Russian cyber security vendor, Group-IB, has reported a rise in cyber crime activity focused on Asia, and in particular Singapore.
In 2018, around 20,000 bank cards belonging to Singaporeans appeared for sale on the dark web, in addition to hundreds of compromised government portals’ credentials stolen by hackers throughout the past two years.
In fact, the number of leaked cards increased by 56 per cent in 2018, while the total value of Singaporean banks’ cards compromised in 2018 is estimated at nearly $640,000.
The situation in Southeast Asia and Singapore, in particular, has surpassed other regions, including the US and Europe, in the number of state-sponsored groups detected.
Within the space of a year, 21 state-sponsored groups, which is more than in the US and Europe combined, were detected in Southeast Asia, which included Lazarus, a notorious North-Korean state-sponsored threat actor, according to Group-IB Hi-Tech Crime Trends 2018 report.
Groups like Lazarus are also using new tools to target the region, including a new malware that Group-IB detected in January 2019 that infects a host computer using what the firm describes as a ‘watering hole attack,’ which the specialist believes has been used since 2016.
It is believed this new malware has been used in a series of recent attacks across the region, with at least one legitimate Vietnamese resource found to be infected.
“The newly discovered Lazarus’ malware is multifunctional: it is capable of data exfiltration from the victim’s computer, downloading and executing programs and commands via shell, acting as a key-logger to retrieve the victim's passwords, moving, creating and deleting files, injecting code into other processes and screen-casting,” said Dmitry Volkov, CTO and head of Threat Intelligence, Group-IB.
“Given the group’s increased activity in the region in 2018, we believe that Lazarus will continue to carry out attacks against banks, which will result in illicit SWIFT payments, and will likely experiment with, primarily focusing on Asia and the Pacific."
Furthermore, groups such Lazarus do not shy away from attacking crypto hubs, which Singapore has become in recent years.
“We expect that other APTs like Silence, MoneyTaker, and Cobalt will stage multiple attacks on cryptocurrency exchanges in the near future,” said Volkov.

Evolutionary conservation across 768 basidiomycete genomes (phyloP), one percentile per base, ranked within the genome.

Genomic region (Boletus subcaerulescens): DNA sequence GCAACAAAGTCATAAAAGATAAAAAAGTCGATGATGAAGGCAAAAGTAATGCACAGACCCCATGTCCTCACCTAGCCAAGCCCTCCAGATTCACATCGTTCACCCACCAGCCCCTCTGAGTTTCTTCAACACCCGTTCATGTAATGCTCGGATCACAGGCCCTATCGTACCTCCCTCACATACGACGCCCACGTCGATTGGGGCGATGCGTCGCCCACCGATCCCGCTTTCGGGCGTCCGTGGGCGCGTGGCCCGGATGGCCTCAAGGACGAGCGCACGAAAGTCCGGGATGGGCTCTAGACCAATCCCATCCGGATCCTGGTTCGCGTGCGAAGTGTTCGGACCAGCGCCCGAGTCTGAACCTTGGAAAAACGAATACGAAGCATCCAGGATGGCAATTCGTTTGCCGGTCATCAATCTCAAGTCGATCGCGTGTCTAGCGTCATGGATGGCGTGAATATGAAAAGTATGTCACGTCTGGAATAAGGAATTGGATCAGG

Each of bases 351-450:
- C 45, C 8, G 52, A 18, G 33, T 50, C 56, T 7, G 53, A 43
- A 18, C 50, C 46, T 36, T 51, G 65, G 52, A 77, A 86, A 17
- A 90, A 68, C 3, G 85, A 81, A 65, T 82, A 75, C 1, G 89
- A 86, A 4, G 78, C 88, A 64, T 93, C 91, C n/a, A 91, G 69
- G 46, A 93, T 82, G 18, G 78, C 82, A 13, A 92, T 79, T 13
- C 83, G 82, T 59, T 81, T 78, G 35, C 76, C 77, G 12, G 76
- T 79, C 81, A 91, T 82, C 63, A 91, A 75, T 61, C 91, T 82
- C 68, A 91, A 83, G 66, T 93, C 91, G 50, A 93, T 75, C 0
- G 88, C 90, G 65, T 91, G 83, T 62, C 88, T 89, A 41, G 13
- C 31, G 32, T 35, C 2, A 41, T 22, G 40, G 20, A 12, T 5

Worrying for Singapore, users’ logins and passwords from the government agencies, such as, Government Technology Agency, Ministry of Education, Ministry of Health, Singapore Police Force website, National University of Singapore learning management system and many other resources were stolen by cyber criminals.
“Users’ accounts from government resources are either sold on underground forums or used in targeted attacks on government agencies for the purpose of espionage or sabotage,” said Volkov. “Even one compromised account, unless detected at the right time, can lead to the disruption of internal operations or leak of government secrets.
"Cyber criminals steal user accounts’ data using special spyware aimed at obtaining users’ authentication data.
"According to Group-IB data, Pony Formgrabber, QBot and AZORult became the top 3 most popular Trojan-stealers among cybercriminals."
Pony Formgrabber retrieves login credentials from configuration files, databases, secret storages of more than 70 programs on the victim’s computer and then sends stolen information to cyber criminals’ C&C server.
Another Trojan-stealer - AZORult, aside from stealing passwords from popular browsers, is capable of stealing crypto wallets data.
Qbot worm gathers login credentials through use of key-logger, steals cookie files and certificates, active internet sessions, and forwards users to fake websites.
All these Trojans are capable of compromising the credentials of crypto wallets and crypto exchanges users.
Public data leaks is another huge source of compromised user credentials from government websites. The Group-IB team analysed recent massive public data breaches and discovered 3,689 unique records (email & passwords) related to Singaporean government websites accounts.